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How to check your DNS records with dig



How to check your DNS records with dig

Have you ever wanted to query the Domain Name System (DNS) to discover what information it holds about your domain?

Do you have some important changes to make to your DNS records and need a way to verify your changes? In this tutorial you will learn how to check your DNS records with a tool called dig.

DNS

DNS is an Internet service that translates domain names into IP addresses. Each time you use a domain name, DNS is used to translate the name into the corresponding IP address. To do the translation DNS holds records for each domain. There are theoretically over 50 different types of DNS record for the Internet. However the most important are the A, CNAME and MX records. The A record stores the host IP address. The CNAME is an alias record and the MX record is the mail exchange record which tells mail servers how to route the email. A full list of record types can be found at: www.iana.org/assignments/dns-parameters.

For example, the A record for www.newsforge.com looks like this:

www.newsforge.com CNAME newsforge.com.
newsforge.com A 66.35.250.177

This tells us that www.newsforge.com is an alias for newsforge.com and that newsforge.com has the IP address 66.35.250.177. If you want to read the newsforge site with your web browser, your computer will query DNS for the IP address and then make a network connection (over the Internet) to the newsforge server and start downloading the pages.

Dig

To query DNS and see the records which it holds, you can use a tool called dig. Dig queries DNS servers directly and it comes as standard with all the major Linux distributions. Dig is a very useful tool for webmasters and site administrators to verify and troubleshoot DNS problems.

To check the record for your domain run dig with your domain name as the parameter. For example:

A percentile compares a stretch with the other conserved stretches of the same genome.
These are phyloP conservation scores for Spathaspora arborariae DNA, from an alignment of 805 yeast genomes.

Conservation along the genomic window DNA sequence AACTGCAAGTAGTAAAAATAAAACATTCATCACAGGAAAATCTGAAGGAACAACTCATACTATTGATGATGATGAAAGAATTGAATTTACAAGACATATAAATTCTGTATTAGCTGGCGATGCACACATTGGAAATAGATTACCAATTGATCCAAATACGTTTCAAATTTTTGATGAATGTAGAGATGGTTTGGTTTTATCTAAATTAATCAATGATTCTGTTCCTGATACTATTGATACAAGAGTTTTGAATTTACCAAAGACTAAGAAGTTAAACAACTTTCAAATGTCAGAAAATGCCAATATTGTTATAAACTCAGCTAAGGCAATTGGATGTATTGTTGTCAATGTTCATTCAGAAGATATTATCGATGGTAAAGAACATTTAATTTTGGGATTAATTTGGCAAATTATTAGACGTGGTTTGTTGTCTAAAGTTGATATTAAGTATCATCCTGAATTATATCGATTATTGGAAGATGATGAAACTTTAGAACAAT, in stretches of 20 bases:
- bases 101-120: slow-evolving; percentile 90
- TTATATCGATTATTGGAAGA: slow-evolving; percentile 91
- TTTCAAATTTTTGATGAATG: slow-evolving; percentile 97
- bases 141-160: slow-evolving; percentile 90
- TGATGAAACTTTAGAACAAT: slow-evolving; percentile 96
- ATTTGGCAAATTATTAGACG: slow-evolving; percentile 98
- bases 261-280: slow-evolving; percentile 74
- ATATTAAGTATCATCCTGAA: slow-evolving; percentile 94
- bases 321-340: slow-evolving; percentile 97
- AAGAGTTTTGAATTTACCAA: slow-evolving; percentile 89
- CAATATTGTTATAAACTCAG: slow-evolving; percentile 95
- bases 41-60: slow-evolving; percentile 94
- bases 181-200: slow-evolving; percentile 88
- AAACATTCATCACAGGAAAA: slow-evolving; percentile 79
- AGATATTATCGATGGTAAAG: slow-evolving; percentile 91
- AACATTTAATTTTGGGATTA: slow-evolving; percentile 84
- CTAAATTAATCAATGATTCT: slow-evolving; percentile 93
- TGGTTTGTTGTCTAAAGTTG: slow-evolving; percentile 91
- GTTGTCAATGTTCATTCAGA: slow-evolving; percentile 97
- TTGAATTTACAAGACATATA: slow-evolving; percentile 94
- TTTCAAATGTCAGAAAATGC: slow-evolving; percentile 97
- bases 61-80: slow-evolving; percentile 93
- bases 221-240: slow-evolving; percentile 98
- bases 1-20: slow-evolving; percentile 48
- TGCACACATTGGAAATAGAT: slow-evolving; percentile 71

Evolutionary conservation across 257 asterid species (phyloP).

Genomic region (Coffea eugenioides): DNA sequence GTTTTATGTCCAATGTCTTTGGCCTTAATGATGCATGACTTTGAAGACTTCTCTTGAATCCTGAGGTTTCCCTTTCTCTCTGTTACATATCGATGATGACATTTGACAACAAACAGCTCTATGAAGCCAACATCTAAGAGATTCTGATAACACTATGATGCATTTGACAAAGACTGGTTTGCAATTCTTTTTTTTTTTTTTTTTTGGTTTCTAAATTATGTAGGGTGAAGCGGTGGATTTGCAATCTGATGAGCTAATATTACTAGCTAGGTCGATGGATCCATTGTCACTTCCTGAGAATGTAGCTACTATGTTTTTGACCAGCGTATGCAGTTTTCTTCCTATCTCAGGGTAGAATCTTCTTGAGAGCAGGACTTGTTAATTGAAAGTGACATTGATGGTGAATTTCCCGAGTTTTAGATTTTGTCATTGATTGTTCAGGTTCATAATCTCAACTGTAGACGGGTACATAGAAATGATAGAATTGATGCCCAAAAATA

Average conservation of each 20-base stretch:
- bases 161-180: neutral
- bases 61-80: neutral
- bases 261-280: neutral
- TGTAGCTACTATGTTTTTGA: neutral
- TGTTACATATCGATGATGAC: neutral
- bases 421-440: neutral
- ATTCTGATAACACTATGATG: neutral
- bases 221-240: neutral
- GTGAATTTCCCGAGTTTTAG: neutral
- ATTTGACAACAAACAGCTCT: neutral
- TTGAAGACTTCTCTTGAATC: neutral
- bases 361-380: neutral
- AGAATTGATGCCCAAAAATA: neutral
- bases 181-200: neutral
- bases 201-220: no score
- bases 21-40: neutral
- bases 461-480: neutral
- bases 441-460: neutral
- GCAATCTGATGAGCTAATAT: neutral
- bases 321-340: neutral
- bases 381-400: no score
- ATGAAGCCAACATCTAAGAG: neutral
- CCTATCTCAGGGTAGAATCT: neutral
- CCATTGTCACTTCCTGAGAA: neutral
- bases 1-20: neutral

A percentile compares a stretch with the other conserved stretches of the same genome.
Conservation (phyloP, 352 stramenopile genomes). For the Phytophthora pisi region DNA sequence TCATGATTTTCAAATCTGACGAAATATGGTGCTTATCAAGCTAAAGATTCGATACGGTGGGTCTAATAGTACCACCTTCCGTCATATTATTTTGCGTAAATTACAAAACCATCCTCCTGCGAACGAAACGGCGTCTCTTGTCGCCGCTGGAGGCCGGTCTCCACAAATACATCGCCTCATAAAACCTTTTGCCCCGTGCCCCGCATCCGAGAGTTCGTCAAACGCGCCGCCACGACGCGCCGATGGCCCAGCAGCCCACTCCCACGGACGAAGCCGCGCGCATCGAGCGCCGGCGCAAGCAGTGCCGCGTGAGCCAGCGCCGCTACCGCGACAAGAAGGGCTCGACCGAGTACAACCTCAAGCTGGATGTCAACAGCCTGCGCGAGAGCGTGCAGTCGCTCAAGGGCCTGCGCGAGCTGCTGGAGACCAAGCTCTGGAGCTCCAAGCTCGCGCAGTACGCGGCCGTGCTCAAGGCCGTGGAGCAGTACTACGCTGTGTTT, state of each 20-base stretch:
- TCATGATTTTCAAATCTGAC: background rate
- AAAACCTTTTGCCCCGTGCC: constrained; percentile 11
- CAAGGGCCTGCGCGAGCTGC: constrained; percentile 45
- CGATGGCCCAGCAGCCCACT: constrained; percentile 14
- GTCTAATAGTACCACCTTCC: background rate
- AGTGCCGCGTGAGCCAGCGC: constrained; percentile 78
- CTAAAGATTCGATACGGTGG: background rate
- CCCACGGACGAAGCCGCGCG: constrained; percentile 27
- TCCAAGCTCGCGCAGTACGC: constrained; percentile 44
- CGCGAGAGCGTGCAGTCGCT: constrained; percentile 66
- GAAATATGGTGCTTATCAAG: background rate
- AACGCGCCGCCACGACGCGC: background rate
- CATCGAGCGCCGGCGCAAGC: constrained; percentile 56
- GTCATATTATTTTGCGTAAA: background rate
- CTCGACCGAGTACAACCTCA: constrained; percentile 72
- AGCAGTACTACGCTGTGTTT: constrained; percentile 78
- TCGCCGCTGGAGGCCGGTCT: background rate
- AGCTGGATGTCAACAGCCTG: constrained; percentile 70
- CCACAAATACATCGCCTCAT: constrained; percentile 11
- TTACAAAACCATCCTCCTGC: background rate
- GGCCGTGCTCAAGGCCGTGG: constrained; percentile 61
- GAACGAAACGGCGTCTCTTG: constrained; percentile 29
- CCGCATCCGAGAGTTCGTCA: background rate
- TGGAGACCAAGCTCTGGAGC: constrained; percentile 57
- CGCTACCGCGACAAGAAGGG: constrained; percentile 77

dig www.hungrypenguin.net

This will cause dig to lookup the A record for the domain name www.hungrypenguin.net. To do this dig will look in your /etc/resolv.conf file and query the DNS servers listed there. The response from the DNS server is what is displayed:

; <<>> DiG 9.2.4 <<>> www.hungrypenguin.net
;; global options: printcmd
;; Got answer:
;; ->>HEADER<<- opcode: QUERY, status: NOERROR, id: 28017
;; flags: qr rd ra; QUERY: 1, ANSWER: 1, AUTHORITY: 2, ADDITIONAL: 2

;; QUESTION SECTION:
;www.hungrypenguin.net. IN A

;; ANSWER SECTION:
www.hungrypenguin.net. 75583 IN A 67.15.117.250

;; AUTHORITY SECTION:
hungrypenguin.net. 75583 IN NS ns2.hosteurope.com.
hungrypenguin.net. 75583 IN NS ns.hosteurope.com.

;; ADDITIONAL SECTION:
ns.hosteurope.com. 158892 IN A 212.67.202.2
ns2.hosteurope.com. 158892 IN A 212.67.203.246

;; Query time: 2474 msec
;; SERVER: 193.231.237.2#53(193.231.237.2)
;; WHEN: Tue Apr 5 16:10:48 2005
;; MSG SIZE rcvd: 136

The first thing to note is that lines beginning with ; are comments which do not make up part of the actual answer received from the DNS server, however they do reflect some of the low level protocol used in making the query.

The first two lines tell us the version of dig (9.2.4), the command line parameters (www.hungrypenguin.net) and the query options (printcmd). The printcmd options means that the command section (the name given to these first two line) is printed. You can turn it off by using the option +nocmd.

Next dig shows the header of the response it received from the DNS server. Here it reports that an answer was obtained from the query response (opcode: QUERY) and that the response contains 1 answer, 2 pieces of information in the authority section and a further 2 in the additional section. The flags are used to note certain things about the DNS server and its response. For example, the RA flag shows that recursive queries are available.

Next comes the question section, this simply tells us the query, which in this case is a query for the A record of www.hungrypenguin.net. The IN means this is an Internet lookup (in the Internet class).

Now for the answer. The answer section tells us that www.hungrypenguin.net has the IP address 67.15.117.250.